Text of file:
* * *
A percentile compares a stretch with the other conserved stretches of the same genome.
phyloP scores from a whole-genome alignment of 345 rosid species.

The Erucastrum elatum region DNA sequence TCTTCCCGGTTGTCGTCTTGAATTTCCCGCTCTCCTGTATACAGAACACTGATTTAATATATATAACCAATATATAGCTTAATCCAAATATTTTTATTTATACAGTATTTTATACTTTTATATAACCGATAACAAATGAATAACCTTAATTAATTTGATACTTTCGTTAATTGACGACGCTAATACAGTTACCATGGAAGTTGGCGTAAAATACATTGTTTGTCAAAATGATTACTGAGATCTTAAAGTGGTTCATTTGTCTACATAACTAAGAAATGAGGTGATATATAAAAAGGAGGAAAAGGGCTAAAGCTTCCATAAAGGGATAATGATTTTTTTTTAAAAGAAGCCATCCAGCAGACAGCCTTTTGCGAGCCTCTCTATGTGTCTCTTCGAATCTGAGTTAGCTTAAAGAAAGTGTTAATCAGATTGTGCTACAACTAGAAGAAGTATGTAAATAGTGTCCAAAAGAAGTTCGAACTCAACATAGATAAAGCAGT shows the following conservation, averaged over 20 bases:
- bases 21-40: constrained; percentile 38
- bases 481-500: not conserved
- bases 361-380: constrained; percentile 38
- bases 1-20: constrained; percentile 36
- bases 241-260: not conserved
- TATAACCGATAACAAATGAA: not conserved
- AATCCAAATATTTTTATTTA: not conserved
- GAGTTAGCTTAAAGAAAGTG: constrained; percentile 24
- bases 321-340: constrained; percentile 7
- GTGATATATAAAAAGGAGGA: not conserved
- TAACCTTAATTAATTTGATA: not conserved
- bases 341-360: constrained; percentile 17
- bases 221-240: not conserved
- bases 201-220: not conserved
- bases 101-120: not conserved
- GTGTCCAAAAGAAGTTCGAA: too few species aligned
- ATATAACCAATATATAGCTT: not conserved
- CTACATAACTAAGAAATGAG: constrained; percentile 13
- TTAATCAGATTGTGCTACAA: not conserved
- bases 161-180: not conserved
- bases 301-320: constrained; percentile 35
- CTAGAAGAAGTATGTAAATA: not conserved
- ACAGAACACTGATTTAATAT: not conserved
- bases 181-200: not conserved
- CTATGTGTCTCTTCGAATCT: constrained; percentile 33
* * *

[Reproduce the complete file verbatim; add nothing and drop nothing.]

A percentile compares a stretch with the other conserved stretches of the same genome.
phyloP scores from a whole-genome alignment of 345 rosid species.

The Erucastrum elatum region DNA sequence TCTTCCCGGTTGTCGTCTTGAATTTCCCGCTCTCCTGTATACAGAACACTGATTTAATATATATAACCAATATATAGCTTAATCCAAATATTTTTATTTATACAGTATTTTATACTTTTATATAACCGATAACAAATGAATAACCTTAATTAATTTGATACTTTCGTTAATTGACGACGCTAATACAGTTACCATGGAAGTTGGCGTAAAATACATTGTTTGTCAAAATGATTACTGAGATCTTAAAGTGGTTCATTTGTCTACATAACTAAGAAATGAGGTGATATATAAAAAGGAGGAAAAGGGCTAAAGCTTCCATAAAGGGATAATGATTTTTTTTTAAAAGAAGCCATCCAGCAGACAGCCTTTTGCGAGCCTCTCTATGTGTCTCTTCGAATCTGAGTTAGCTTAAAGAAAGTGTTAATCAGATTGTGCTACAACTAGAAGAAGTATGTAAATAGTGTCCAAAAGAAGTTCGAACTCAACATAGATAAAGCAGT shows the following conservation, averaged over 20 bases:
- bases 21-40: constrained; percentile 38
- bases 481-500: not conserved
- bases 361-380: constrained; percentile 38
- bases 1-20: constrained; percentile 36
- bases 241-260: not conserved
- TATAACCGATAACAAATGAA: not conserved
- AATCCAAATATTTTTATTTA: not conserved
- GAGTTAGCTTAAAGAAAGTG: constrained; percentile 24
- bases 321-340: constrained; percentile 7
- GTGATATATAAAAAGGAGGA: not conserved
- TAACCTTAATTAATTTGATA: not conserved
- bases 341-360: constrained; percentile 17
- bases 221-240: not conserved
- bases 201-220: not conserved
- bases 101-120: not conserved
- GTGTCCAAAAGAAGTTCGAA: too few species aligned
- ATATAACCAATATATAGCTT: not conserved
- CTACATAACTAAGAAATGAG: constrained; percentile 13
- TTAATCAGATTGTGCTACAA: not conserved
- bases 161-180: not conserved
- bases 301-320: constrained; percentile 35
- CTAGAAGAAGTATGTAAATA: not conserved
- ACAGAACACTGATTTAATAT: not conserved
- bases 181-200: not conserved
- CTATGTGTCTCTTCGAATCT: constrained; percentile 33